As Minnesotans adjust to social and economic disruptions brought about by the coronavirus pandemic, many are choosing to go outside. Governor Walz’ March 27 stay at home order allows outdoor recreational activities, including fishing. Northeastern Minnesota conservation officers have encountered lots of folks enjoying outdoor recreation, with some travelling long distances to do so. While the northeast is still covered with snow and ice, outdoor users are transitioning to spring activities.
“Snowmobiling is all but done,” said Kylan Hill, who works out of the Tofte station on the North Shore. “The ski trails are coming to a halt, but they are still grooming.”
Anglers are ice fishing. Some are beginning to fish from shore on Lake Superior and its tributary streams. But Hill has encountered more than just anglers while on patrol. On the weekend or March 21-22, he and other conservation officers did an overnight detail in the Boundary Waters Canoe Area Wilderness. They were surprised to see significant numbers of skiers and snowshoers. Of the 20 or so anglers they contacted, Hill said about 60 percent were from more than three hours away, even though the state had issued a coronavirus-related travel advisory.
Since the stay at home order was issued, Hill said the majority of his contacts have been with out-of-town outdoor users. Some are staying in cabins they own, others are staying in motels and others still are day-trippers. He talked to one party from the Twin Cities metro who had been staying at their cabin on the North Shore for three weeks.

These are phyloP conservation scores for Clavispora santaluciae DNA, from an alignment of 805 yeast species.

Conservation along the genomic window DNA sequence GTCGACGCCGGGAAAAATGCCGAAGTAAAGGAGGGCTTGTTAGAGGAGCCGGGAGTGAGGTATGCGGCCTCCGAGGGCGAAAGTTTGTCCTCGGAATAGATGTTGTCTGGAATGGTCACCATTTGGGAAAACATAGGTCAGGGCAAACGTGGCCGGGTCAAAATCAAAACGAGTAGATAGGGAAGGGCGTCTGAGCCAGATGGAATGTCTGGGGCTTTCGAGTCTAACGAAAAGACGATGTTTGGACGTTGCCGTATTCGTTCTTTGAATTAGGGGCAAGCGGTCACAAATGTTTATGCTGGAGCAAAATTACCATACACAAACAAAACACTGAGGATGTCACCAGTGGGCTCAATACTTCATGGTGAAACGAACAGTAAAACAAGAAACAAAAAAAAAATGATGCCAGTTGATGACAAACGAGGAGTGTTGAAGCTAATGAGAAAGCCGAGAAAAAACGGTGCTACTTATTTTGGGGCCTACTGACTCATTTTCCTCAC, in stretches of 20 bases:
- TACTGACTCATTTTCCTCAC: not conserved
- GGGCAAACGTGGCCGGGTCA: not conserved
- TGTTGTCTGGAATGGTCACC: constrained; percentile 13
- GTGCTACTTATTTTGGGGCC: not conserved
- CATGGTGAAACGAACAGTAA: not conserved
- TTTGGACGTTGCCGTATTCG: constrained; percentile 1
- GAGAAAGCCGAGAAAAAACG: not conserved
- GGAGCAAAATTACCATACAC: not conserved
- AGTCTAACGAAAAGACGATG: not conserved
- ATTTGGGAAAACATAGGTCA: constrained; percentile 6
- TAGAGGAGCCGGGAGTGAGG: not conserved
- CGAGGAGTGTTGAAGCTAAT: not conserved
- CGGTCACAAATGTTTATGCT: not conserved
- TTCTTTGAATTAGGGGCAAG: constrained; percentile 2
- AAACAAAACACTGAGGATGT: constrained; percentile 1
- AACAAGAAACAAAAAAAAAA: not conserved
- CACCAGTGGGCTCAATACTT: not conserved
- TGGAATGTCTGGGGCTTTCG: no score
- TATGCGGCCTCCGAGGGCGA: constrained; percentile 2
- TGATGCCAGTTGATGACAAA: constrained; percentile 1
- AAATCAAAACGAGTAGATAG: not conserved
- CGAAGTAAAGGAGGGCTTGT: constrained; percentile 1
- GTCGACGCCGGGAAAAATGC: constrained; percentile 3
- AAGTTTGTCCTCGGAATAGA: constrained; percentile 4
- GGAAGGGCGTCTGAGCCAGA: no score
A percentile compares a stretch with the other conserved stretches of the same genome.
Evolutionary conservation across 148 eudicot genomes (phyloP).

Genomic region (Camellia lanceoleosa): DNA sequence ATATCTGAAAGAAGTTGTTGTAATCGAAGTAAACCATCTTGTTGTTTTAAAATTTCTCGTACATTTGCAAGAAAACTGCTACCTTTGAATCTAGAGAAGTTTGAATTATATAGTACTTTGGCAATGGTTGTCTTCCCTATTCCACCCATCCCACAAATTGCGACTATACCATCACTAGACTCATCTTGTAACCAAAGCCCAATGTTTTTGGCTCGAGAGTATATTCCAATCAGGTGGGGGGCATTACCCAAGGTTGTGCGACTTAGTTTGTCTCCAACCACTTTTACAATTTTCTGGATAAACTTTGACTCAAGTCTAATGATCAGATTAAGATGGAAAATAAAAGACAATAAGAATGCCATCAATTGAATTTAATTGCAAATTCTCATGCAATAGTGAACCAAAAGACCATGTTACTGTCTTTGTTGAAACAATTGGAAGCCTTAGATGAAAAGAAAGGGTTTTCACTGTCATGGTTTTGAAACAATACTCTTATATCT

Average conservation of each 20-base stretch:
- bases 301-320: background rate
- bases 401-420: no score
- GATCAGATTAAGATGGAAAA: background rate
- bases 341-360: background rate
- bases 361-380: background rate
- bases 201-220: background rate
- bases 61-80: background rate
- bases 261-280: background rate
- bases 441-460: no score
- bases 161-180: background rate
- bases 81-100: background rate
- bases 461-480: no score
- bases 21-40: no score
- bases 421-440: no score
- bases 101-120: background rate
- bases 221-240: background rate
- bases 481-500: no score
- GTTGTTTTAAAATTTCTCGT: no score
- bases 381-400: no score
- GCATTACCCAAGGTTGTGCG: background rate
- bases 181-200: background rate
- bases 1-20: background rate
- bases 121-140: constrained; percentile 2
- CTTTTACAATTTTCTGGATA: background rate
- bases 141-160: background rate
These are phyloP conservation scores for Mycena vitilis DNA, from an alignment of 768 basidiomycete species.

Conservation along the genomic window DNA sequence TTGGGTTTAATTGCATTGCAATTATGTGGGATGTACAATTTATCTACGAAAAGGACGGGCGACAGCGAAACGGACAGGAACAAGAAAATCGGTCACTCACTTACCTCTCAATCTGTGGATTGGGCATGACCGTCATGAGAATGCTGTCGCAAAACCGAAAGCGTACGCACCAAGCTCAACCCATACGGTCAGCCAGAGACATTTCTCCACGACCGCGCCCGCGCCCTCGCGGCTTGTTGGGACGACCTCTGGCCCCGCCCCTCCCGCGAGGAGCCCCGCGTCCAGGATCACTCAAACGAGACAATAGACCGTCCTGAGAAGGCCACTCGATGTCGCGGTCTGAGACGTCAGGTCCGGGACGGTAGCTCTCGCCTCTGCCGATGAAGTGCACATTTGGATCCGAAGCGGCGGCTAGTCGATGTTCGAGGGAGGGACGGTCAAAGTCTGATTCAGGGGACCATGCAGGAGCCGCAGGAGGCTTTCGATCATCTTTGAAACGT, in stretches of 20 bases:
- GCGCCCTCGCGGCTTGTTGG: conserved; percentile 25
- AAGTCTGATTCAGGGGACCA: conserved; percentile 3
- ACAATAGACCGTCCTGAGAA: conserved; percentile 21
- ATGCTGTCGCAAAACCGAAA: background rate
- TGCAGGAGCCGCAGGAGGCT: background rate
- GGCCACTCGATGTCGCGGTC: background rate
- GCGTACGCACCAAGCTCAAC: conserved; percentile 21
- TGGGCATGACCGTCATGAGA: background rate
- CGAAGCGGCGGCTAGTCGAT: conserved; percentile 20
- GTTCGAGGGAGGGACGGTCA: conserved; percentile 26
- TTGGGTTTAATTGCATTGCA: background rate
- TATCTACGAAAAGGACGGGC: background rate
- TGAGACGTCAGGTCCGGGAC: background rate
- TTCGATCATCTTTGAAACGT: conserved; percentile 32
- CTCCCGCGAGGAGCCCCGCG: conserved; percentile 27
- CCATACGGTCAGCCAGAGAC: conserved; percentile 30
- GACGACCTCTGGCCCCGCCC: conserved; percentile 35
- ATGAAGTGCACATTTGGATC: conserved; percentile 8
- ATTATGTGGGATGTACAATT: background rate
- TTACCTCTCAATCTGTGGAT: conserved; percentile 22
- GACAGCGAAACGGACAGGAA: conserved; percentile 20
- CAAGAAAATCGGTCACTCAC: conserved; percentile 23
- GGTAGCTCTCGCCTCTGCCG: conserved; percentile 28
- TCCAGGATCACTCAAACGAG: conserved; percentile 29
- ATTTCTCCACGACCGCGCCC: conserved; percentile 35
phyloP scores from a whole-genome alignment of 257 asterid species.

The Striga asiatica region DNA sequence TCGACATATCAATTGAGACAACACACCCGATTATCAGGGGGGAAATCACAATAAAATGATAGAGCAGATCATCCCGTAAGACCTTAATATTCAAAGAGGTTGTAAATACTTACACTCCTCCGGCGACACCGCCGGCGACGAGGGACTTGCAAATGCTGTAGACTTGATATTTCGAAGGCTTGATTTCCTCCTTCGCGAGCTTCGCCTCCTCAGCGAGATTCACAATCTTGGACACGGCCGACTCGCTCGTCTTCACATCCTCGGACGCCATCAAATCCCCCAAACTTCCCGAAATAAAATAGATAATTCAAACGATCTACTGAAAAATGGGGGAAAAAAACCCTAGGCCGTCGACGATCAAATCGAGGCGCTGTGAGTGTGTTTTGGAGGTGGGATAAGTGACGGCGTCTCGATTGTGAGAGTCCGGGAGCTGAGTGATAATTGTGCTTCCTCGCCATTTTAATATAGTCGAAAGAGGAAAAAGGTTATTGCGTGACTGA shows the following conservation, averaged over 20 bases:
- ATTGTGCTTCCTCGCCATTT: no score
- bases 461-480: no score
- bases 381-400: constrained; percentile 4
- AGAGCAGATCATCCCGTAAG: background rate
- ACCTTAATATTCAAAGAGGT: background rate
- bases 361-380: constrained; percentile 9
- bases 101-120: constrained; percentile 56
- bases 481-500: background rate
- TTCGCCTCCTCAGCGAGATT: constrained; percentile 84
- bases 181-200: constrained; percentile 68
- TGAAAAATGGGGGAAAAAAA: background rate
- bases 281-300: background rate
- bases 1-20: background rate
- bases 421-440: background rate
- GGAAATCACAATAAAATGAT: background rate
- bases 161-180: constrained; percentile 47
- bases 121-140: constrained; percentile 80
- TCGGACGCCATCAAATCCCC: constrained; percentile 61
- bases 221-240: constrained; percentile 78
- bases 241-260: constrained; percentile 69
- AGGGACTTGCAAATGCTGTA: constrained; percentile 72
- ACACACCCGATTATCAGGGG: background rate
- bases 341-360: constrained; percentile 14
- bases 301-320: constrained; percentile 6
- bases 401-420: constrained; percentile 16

Another North Shore CO, Mary Manning in Hovland, said via email that she was “seeing a lot of activity for the season, particularly state park use. The number of visitors from outside the local North Shore area is down some after the stay home order, although I would say it’s now about 50-50 local to non-local folks out there.”
Over in the Ely-Babbit area, CO Anthony Bermel says ice-fishing for crappies is the star attraction. He said he expected to see more people out as schools closed and businesses began shutting down in mid March, but didn’t notice a change until Governor Walz issued the stay at home order.
“There were hundreds of people out on Birch Lake in Babbitt,” Bermel said. “I hadn’t seen that before.”
Most of the angles he contacted were locals, with some coming from communities such as Hibbing or Two Harbors–both about an hour’s drive away. Warm, sunny days are especially busy, even during the week. The above-average fishing activity on some lakes may prove to be too much of a good thing.
“I’m concerned about some of the crappie holes, because they can’t take a lot of pressure,” Bermel said. “On nice days, they’re getting pounded.”
Patrolling via snowmobile, Bermel encountered one group from the metro area who had hauled a pull-behind camper to an out-of-the-way place, apparently to avoid the coronavirus.
“They were just hanging out,” Bermel said. “They had no big plans.”